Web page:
Chances are you already know about the myriad benefits that technology offers the events industry. And you probably also know how it can greatly help with event greening – making an event more sustainable in terms of its environmental, social and economic impact. But what is less talked about is one of its very dirty side effects: e-waste, or electronic waste.
E-waste refers to any type of electronic device that has come to the end of its life. What makes handling this waste problematic is, first, the amount of waste being produced, and second, what is in it.
It’s estimated that, on average, every person produces 6kg of e-waste a year.
Malcolm Whitehouse, the Operations Manager at the e-Waste Association of South Africa (eWASA), says it’s estimated that, on average, every person produces 6kg of e-waste a year. It’s important we divert this from landfill as most e-waste contains toxins such as mercury, lead, brominated flame retardants, cadmium and beryllium. These can leach into the earth or be released into the air if burnt.
Burning electronic waste is a common practice among waste pickers who want to extract the valuable metals from electronic goods, such as silver, gold, copper, aluminum and platinum. They are oblivious of the consequences this has to their health and the environment.
Unfortunately there has been a lag between the growing problem of e-waste and effective legislation to manage it – although Whitehouse says he expects this will soon change; “We are working with government and various stakeholders to adopt global standards and new legislation that will uphold responsible e-waste management. We hope this will be ready in the near future.” Without such legislation, it is hard to regulate this space effectively.
He continues, “Safely disposing of your e-waste is simple; you can find any one of our 600 national members on www.ewasa.org. They comply with our waste management standards, and will recycle as much e-waste as is possible, and in a safe way. What cannot be salvaged is then disposed of responsibly.” There is no cost to have your e-waste disposed of in this way.
Ultimate Data Sciences designs, manages and supports more efficient technology systems, and is an EGF member. Gavin Burgess, the Managing Director, recommends that, to limit your e-waste, you should not replace any equipment you own until it is necessary to do so; “Low energy use electronic goods – such as LED lighting and Energy Star certified appliances – are preferable to their less energy-efficient alternatives, from a greening perspective. However, you should not replace you existing equipment until it reaches its end of life or no longer meets your requirements. Otherwise you are creating e-waste sooner than is strictly necessary.”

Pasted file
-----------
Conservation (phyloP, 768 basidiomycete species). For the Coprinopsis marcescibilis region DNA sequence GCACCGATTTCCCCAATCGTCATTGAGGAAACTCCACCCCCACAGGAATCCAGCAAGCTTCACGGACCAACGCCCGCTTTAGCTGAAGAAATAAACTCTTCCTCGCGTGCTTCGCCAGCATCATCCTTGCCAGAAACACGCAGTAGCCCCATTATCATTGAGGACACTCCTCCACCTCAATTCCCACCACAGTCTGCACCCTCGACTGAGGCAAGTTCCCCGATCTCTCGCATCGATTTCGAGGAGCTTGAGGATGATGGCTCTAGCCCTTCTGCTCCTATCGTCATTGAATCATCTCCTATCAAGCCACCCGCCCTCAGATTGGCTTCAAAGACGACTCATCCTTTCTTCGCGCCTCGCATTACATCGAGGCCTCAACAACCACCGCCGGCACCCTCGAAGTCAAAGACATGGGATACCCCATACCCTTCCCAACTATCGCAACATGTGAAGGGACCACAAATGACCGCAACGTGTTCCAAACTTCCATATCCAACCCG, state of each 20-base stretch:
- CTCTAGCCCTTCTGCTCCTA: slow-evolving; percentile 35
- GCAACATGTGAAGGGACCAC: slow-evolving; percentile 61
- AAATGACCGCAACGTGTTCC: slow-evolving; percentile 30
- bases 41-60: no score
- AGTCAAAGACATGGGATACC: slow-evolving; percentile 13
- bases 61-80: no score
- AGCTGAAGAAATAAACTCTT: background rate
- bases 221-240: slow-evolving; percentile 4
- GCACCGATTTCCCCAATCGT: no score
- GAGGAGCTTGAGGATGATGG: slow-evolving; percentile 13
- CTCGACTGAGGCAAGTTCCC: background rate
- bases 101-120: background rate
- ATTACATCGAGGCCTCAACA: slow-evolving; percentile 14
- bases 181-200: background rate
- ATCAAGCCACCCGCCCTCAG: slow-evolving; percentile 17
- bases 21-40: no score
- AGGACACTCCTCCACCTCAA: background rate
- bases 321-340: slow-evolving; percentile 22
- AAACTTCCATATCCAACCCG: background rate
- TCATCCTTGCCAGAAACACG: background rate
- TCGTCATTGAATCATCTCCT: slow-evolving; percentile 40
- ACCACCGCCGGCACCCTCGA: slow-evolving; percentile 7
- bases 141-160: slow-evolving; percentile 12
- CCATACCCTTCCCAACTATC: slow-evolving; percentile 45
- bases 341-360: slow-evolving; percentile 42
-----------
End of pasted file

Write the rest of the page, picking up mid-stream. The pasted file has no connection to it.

Burgess adds that where unwanted electronic goods are still in good working condition, you can donate them to a suitable local community project that will be able to use them and derive benefits. A number of verified non-profit organisations put out requests for specific things they need on www.forgood.co.za. Alternatively you can create an offer of what items you have to give.
However, if you are donating goods, Whitehouse cautions that it is important that you comply with Section 59 of the Consumer Protection Act. This means your donation must be in good working condition so it cannot be perceived as “deferred dumping”. This has been a problem on an international scale, where companies send “donations” of broken electronics to third world countries. This creates a disposal problem for the recipient, who is often ill-equipped to deal with it, which increases the risk of it not being disposed of correctly.
Comprehensive guidelines on responsible event greening with technology have been created by the Event Greening Forum (EGF) as Minimum Standards for Sustainable Events, and most notably the standard developed for Sustainable Audio, Visual and Production Services.
Greg McManus, Chairperson of the EGF, explains, “The Event Greening Forum realised a few years ago that in order to drive sustainability more effectively in the eventing industry, a common understanding of what constitutes ‘green’ was necessary, and this led to the development of the minimum standards for sustainable events.”
“The pace of technological change in this industry demands dynamic standards and the EGF is committed to the regular review of all standards to ensure their relevance,” he adds.
You can download the EGF’s Minimum Standards for Sustainable Events for free here.